Cherkes v. WestportAnnotate this Case
393 Mass. 9 (1984)
468 N.E.2d 269
HENRY CHERKES & others vs. TOWN OF WESTPORT & others.
Supreme Judicial Court of Massachusetts, Bristol.
May 9, 1984.
September 10, 1984.
Present: WILKINS, LIACOS, ABRAMS, NOLAN, & O'CONNOR, JJ.
Peter F. Staiti for the plaintiffs.
James M. Cronin, Special Town Counsel (Carlton A. Lees, Town Counsel, with him) for the defendants.
Each plaintiff is the owner or coowner of a lot of land located in the East Beach area of the town of Westport. The plaintiffs seek a judgment under G.L.c. 231A declaring *10 invalid a by-law of the town which regulates the issuance and renewal of trailer permits and imposes penalties for failure to remove trailers when applicable permits have expired. After a trial, a judge of the Superior Court made written findings and rulings. Also, he ordered the entry of a judgment declaring that the trailer by-law and several amendments are valid, that none of the plaintiffs is entitled to locate or maintain a trailer on a lot in East Beach except in accordance with a permit issued pursuant to the by-law as amended, and that any trailer maintained under a valid permit must be removed within seventy-two hours after the expiration of that permit unless a further permit is issued. The judge continued in effect a preliminary injunction restraining the town's selectmen from enforcing the by-law against the plaintiffs pending appeal. Despite the order for judgment, the judgment actually entered simply dismissed the action on the merits without declaring the rights of the parties. The plaintiffs appealed and we transferred the case here on our own motion. We hold that the judge's order for judgment was correct. We vacate the judgment dismissing the action and we order that a judgment enter declaring the rights of the parties in accordance with the order of the judge.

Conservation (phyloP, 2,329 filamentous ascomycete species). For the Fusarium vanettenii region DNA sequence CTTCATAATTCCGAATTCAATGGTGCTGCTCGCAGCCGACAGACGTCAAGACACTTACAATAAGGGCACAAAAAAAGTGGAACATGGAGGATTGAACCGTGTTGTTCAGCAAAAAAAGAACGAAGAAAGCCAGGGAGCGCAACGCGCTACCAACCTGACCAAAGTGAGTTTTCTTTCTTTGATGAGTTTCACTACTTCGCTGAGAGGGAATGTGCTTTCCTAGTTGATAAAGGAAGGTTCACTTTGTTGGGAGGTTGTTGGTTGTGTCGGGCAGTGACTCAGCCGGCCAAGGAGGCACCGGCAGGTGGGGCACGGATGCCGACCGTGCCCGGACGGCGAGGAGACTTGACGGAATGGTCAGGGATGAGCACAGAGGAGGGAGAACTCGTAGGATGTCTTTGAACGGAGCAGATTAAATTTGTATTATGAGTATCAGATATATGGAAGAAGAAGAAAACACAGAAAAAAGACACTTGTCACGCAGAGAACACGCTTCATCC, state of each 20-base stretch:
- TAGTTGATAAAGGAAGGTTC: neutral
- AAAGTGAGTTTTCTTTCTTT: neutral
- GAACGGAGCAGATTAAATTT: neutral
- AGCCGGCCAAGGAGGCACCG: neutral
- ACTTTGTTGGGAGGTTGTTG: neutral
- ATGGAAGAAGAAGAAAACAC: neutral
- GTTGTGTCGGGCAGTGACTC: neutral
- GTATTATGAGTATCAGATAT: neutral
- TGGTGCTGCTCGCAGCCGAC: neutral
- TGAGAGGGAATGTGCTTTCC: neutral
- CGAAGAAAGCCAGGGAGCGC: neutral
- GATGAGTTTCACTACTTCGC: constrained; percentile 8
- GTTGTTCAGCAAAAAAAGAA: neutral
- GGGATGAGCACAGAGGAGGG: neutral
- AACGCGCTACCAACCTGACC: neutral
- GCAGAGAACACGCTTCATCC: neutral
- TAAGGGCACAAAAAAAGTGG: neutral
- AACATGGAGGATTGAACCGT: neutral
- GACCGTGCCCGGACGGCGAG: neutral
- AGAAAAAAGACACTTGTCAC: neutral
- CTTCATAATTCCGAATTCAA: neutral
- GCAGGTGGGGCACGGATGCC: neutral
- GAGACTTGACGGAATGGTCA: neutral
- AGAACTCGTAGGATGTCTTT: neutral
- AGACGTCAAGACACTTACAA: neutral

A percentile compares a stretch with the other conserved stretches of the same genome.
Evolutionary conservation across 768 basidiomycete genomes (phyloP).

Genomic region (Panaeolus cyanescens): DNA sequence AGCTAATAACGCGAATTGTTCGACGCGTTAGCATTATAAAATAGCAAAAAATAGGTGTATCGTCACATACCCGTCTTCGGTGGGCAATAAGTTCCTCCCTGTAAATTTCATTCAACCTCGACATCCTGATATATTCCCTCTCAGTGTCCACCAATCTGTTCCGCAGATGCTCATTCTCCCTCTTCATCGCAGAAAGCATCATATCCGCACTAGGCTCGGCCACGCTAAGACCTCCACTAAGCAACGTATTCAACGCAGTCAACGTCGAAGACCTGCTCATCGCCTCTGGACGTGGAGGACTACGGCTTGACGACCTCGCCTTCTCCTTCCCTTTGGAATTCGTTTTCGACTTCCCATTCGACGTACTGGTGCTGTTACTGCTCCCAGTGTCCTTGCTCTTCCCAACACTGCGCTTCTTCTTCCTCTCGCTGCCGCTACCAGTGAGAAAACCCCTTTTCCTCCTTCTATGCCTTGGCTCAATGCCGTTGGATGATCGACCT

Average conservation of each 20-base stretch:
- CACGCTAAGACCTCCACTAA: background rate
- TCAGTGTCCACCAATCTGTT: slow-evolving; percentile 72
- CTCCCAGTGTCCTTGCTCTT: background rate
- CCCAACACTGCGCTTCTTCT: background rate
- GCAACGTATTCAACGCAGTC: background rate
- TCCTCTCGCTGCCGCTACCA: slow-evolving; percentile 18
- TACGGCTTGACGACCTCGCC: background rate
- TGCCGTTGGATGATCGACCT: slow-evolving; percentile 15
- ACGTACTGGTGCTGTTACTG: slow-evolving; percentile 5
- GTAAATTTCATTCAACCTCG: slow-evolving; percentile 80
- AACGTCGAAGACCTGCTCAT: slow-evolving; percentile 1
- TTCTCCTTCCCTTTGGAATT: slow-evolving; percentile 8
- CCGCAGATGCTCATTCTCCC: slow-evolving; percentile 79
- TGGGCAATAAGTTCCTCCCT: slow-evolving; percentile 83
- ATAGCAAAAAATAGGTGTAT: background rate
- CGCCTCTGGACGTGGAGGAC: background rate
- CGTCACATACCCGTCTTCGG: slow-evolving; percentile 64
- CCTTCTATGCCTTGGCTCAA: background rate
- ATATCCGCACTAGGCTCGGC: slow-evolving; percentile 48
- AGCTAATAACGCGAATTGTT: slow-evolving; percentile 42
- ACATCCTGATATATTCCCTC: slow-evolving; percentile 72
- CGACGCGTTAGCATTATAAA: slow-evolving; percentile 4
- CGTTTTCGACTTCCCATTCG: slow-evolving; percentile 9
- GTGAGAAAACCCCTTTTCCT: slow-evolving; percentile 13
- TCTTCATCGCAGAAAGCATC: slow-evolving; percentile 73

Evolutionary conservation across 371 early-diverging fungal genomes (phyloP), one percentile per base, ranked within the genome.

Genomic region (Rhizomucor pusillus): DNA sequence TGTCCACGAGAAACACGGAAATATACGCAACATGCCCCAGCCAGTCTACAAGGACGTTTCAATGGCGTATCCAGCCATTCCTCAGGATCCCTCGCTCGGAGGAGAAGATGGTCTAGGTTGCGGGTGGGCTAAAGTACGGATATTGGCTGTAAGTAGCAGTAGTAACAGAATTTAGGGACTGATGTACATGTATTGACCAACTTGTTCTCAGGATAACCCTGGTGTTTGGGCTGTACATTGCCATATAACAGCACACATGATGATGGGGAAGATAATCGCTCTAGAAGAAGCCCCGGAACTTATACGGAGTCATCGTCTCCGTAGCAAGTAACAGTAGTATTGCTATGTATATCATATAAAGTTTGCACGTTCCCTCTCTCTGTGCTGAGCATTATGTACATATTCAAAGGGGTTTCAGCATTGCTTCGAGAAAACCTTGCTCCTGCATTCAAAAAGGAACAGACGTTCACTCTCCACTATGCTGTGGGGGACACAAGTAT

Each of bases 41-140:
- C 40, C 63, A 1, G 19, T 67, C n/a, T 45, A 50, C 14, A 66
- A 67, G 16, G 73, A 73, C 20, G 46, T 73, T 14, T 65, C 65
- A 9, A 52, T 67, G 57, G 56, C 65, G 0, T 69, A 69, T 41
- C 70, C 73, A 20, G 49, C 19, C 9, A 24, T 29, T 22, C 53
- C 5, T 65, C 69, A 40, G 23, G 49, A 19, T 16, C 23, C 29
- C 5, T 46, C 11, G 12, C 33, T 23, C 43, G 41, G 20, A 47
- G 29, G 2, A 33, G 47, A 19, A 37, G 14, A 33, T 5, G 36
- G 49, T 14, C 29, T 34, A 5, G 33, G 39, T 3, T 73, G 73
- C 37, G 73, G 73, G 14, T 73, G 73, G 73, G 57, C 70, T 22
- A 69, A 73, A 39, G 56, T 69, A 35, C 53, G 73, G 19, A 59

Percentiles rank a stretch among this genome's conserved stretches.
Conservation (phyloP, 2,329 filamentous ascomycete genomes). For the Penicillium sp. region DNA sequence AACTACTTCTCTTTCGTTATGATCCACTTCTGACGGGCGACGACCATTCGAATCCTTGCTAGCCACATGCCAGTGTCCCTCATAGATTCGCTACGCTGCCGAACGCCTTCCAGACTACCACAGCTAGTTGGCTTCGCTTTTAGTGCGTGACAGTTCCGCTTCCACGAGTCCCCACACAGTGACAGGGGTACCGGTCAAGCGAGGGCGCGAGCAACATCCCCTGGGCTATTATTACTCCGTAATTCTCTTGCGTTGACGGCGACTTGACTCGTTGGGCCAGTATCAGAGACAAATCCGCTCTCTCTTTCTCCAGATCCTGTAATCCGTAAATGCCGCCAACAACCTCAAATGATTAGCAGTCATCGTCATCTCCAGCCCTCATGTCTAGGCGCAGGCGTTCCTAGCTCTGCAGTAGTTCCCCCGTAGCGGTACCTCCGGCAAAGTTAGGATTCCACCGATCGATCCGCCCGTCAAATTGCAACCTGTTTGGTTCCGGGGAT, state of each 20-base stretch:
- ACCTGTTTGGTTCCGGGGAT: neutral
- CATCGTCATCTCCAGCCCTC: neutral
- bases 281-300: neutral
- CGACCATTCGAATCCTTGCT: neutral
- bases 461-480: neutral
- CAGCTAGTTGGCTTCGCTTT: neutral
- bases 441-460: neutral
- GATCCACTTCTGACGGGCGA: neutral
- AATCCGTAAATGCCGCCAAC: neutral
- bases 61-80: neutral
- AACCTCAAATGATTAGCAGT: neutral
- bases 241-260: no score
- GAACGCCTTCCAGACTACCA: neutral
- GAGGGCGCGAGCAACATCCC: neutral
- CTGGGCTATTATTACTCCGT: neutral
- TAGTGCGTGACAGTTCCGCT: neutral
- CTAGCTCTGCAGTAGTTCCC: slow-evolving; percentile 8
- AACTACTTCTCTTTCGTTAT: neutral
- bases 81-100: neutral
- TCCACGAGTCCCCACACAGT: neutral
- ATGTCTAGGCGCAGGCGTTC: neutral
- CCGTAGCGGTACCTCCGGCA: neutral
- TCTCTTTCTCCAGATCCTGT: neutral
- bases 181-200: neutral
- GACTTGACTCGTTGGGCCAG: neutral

The plaintiffs contend that the trailer by-law and the amendments to it are zoning enactments, and that they are invalid because the town did not comply with the strict procedural requirements for adopting and amending zoning by-laws set forth in The Zoning Act, G.L.c. 40A, § 5. See Rayco Inv. Corp. v. Selectmen of Raynham, 368 Mass. 385 (1975). The plaintiffs say that the by-law and amendments are not valid exercises of local government powers guaranteed by the Home Rule Amendment, art. 89, amending art. 2 of the Amendments to the Constitution of the Commonwealth, because they are "in conflict with G.L.c. 40A."
*11 A town may regulate trailers by zoning by-laws and by other by-laws as well. Rayco, supra at 391, 392. Manchester v. Phillips, 343 Mass. 591, 595 (1962). Of course, it is true that by-laws that are adopted as an exercise of zoning powers must meet the procedural requirements of The Zoning Act. However, the plaintiffs cannot properly contend on appeal that the challenged by-law and amendments were adopted as zoning by-laws because the parties stipulated at trial that they "were duly passed as general by-laws under the police power of the town and not as zoning by-laws." The stipulation disposes of the plaintiffs' contentions. Any suggestion that the parties intended to reserve to the plaintiffs a right to contend that the by-law and amendments should have been adopted in conformity with the statutory procedural requirements for the adoption of zoning by-laws, but were not, is dispelled by the stipulation language describing the challenged regulations as having been "duly passed."